Editorial:Multilateral cooperation on addressing global warming

【明報專訊】Global issues need to be addressed by international cooperation. This is true not only for addressing the pandemic, but also for tackling climate change. Following last week's climate change summit attended by China, France and Germany, the US will convene a virtual climate summit this week. To avoid the irreversible destruction caused by climate change, the international community must reach ''net-zero emissions'' by the middle of this century. Developed countries and developing nations should accelerate emission reduction in accordance with the principle of ''common but differentiated responsibilities (CBDR)''.

Scientists have pointed out that human activities have increased the global temperature by about 1°C from pre-industrial levels in the 19th century. Once the temperature exceeds the warning line by 2°C, there will be irreversible disasters to humankind. As agreed in the Paris Agreement, the international community is committed to preventing the increase in the global average temperature from exceeding 2°C. It also strives to limit the temperature rise within 1.5°C. All countries are required to set their emission reduction targets.

According to the United Nations, if the global temperature rise is to be limited to 1.5°C, human-caused carbon emissions will need to fall by about 45% (with 2010 as the baseline year) by 2030, reaching ''net zero emissions'' (i.e., all carbon emissions are offset) by the middle of this century. However, the US, the world's second largest emitter of greenhouse gases today, has not only failed to commit itself to reducing emissions over the past few years, but has taken a retrograde step. No sooner had Donald Trump taken office as US President than he withdrew the US from the Paris Agreement. He encouraged the extraction of fossil fuels and abolished a series of environment-protection measures adopted in the Obama era. It was not until earlier this year, when Biden took office, that the US returned to the Paris Agreement.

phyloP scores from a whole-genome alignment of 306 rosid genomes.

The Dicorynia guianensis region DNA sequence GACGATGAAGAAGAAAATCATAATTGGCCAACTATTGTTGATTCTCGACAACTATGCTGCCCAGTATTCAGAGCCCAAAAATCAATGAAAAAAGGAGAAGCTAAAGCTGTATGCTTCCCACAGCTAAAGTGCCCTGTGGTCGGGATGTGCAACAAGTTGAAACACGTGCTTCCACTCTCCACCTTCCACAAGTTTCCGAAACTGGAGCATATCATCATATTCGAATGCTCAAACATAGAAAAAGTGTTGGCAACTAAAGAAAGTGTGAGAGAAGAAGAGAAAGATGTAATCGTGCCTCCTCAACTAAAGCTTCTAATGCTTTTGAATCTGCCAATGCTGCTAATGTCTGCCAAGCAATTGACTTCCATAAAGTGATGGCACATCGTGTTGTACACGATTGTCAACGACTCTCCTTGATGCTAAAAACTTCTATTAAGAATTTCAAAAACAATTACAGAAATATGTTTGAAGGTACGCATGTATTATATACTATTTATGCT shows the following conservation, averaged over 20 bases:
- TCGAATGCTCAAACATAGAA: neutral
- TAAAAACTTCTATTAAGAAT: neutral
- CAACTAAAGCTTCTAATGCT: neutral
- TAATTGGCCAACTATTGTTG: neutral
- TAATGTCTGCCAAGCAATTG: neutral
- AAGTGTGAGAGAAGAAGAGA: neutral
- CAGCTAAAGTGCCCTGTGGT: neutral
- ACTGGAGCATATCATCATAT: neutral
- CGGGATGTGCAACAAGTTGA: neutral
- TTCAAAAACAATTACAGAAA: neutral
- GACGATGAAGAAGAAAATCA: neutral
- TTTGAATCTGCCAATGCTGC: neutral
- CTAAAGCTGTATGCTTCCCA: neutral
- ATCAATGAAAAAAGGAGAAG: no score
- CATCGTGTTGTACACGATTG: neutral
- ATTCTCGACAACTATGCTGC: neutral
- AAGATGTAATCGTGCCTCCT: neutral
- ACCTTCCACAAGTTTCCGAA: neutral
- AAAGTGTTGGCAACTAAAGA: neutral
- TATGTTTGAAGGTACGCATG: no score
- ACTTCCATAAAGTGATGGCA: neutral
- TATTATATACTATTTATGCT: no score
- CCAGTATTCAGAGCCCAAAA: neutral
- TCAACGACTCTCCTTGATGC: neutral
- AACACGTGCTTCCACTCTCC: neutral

The White House has invited numerous leaders to the virtual summit. In addition to its traditional allies, Chinese President Xi Jinping and Russian President Vladimir Putin have also agreed to attend the meeting and give their speeches. The US's invitation and Xi's and Putin's agreement to give speeches show that the three sides have extended olive branches to each other, which is a positive message for cooperation in the fight against global warming. Nevertheless, if Biden thinks that he can reestablish the US's leadership in global climate governance by holding a video conference with all the pomp and circumstance, he might be too optimistic.

The Industrial Revolution has brought centuries of benefits and prosperity to the West, but it has also created a large amount of greenhouse gases around the world. When it comes to emission reduction, Western countries often point the finger at countries such as China and India. The fact, however, is that developed nations have much higher carbon emissions per capita than developing nations. Developed countries in the West have the historical responsibility to take the lead in emissions reduction and be more active than the developing nations. But the US has repeatedly gone back on its word and ridden roughshod over the international commitment on climate change.

Now Biden has proposed a major green infrastructure initiative and strived to cut US emissions by 50% (with 2010 as the baseline year) by 2030. Despite the ambitious target, the international community is worried that the policies will be put on hold again if the White House changes hands four years later and ''Trump 2.0'' becomes the new President.

One of the main reasons for the rapid development of renewable energy in China and Europe is that both places attempt to reduce their dependence on foreign oil and gas supplies. However, the ''Shale Revolution'' has made the US the world's top oil producer. It is doubtful that the US can make a change of course in just a decade. If the White House refuses to take itself down a peg or two and insists on being the ''leader'' while putting pressures on and blaming other nations for global warming, it will only incur even more resentment from other nations.

明報社評 2021.04.22:多邊合作對抗暖化 美國難再指點江山








■/ Glossary 生字 /

offset /ˈɒfset/ sth :to cancel out sth by having an equal and opposite force or effect

pomp and circumstance:an impressive ceremony

take sb down a peg (or two):to make sb realise that they are not as good, important, etc. as they think they are


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